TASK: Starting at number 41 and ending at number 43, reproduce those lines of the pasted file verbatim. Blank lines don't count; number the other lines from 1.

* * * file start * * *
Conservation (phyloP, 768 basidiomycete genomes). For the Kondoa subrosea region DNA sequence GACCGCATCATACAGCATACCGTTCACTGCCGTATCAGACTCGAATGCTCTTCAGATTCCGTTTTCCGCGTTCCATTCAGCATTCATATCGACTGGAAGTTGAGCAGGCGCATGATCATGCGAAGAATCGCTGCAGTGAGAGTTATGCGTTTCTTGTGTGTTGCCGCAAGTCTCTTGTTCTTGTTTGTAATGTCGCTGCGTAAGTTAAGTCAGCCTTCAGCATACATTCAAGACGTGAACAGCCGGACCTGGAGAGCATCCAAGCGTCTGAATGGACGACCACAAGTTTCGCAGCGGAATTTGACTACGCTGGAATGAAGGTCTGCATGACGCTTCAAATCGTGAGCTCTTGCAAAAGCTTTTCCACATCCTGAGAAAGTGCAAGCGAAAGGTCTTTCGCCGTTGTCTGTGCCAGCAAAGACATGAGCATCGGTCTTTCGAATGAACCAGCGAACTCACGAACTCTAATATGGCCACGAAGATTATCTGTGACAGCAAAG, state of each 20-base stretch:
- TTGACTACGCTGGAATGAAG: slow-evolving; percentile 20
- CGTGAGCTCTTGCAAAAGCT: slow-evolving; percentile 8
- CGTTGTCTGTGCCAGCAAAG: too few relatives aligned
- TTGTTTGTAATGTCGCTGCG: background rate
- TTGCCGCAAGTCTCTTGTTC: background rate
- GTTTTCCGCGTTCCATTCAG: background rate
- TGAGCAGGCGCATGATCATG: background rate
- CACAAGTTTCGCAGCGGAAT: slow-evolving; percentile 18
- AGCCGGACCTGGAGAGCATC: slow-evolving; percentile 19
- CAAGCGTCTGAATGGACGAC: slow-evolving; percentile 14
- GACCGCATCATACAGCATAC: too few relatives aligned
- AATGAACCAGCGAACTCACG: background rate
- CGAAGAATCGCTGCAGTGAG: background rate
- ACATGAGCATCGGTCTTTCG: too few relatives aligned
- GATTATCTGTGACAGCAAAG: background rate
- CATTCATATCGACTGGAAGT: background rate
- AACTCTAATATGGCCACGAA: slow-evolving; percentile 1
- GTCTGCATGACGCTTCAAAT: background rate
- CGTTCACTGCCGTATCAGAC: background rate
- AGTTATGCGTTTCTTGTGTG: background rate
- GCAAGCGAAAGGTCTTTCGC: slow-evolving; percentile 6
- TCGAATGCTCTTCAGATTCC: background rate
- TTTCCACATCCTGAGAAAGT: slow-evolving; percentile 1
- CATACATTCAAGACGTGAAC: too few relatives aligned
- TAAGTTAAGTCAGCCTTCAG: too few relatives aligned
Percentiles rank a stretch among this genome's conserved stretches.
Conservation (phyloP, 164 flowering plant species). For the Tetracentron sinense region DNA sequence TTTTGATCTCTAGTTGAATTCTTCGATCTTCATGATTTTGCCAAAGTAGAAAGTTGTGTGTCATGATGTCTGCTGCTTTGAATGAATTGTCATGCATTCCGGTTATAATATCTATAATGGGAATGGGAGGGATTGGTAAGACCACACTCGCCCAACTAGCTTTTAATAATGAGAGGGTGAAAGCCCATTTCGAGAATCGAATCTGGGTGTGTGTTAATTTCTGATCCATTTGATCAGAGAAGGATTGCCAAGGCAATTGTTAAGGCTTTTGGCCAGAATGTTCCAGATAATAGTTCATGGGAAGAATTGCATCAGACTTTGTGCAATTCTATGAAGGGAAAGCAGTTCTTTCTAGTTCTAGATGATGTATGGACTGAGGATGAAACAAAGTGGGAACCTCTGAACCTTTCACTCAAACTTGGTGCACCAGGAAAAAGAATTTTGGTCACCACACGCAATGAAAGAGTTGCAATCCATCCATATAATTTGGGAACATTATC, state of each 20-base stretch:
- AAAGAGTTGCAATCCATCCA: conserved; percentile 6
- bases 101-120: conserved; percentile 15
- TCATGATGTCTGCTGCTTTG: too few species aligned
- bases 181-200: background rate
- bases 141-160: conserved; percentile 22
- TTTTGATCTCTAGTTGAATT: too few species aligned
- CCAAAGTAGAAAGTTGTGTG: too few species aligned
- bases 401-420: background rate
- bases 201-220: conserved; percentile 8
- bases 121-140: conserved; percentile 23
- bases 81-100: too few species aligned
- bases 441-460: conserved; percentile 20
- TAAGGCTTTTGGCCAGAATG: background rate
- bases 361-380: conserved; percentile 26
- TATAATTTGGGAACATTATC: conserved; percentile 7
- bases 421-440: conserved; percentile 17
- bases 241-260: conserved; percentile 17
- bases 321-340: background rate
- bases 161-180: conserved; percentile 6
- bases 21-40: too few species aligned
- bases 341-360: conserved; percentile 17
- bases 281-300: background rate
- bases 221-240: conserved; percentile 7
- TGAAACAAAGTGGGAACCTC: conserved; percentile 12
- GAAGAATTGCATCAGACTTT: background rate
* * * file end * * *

- TAAGGCTTTTGGCCAGAATG: background rate
- bases 361-380: conserved; percentile 26
- TATAATTTGGGAACATTATC: conserved; percentile 7